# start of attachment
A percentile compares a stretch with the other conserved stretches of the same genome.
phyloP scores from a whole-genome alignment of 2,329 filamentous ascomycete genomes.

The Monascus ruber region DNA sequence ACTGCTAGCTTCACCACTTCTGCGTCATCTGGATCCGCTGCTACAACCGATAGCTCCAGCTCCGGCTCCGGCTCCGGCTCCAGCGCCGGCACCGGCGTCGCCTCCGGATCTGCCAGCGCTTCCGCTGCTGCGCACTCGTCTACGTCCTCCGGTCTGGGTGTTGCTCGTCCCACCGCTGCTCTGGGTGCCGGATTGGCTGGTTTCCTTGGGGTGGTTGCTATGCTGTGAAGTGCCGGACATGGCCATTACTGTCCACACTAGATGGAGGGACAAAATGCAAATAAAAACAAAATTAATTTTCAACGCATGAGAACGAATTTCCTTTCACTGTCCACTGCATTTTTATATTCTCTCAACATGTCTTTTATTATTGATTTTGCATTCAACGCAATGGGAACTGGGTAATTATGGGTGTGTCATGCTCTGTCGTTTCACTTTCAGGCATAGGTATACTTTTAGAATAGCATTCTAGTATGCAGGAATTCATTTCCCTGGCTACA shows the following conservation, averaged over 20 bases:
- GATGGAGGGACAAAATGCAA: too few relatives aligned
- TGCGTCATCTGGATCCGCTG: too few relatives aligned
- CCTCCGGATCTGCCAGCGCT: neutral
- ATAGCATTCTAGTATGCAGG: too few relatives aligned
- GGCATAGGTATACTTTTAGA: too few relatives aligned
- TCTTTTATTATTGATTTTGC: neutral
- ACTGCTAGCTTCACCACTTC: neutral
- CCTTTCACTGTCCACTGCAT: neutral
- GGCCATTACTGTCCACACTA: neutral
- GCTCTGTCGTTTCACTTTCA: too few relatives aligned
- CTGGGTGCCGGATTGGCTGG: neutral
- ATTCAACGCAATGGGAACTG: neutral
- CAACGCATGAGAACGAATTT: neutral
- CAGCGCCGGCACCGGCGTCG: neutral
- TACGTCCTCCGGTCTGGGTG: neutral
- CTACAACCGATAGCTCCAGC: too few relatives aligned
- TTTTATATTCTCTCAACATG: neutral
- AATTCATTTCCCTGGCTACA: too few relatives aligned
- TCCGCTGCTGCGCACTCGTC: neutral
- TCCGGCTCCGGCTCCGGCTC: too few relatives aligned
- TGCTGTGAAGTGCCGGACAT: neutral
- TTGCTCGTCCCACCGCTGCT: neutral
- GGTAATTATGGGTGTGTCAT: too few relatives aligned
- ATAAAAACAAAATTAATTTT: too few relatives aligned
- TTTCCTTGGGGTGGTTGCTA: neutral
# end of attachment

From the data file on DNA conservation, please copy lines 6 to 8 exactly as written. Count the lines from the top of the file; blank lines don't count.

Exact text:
- CCTCCGGATCTGCCAGCGCT: neutral
- ATAGCATTCTAGTATGCAGG: too few relatives aligned
- GGCATAGGTATACTTTTAGA: too few relatives aligned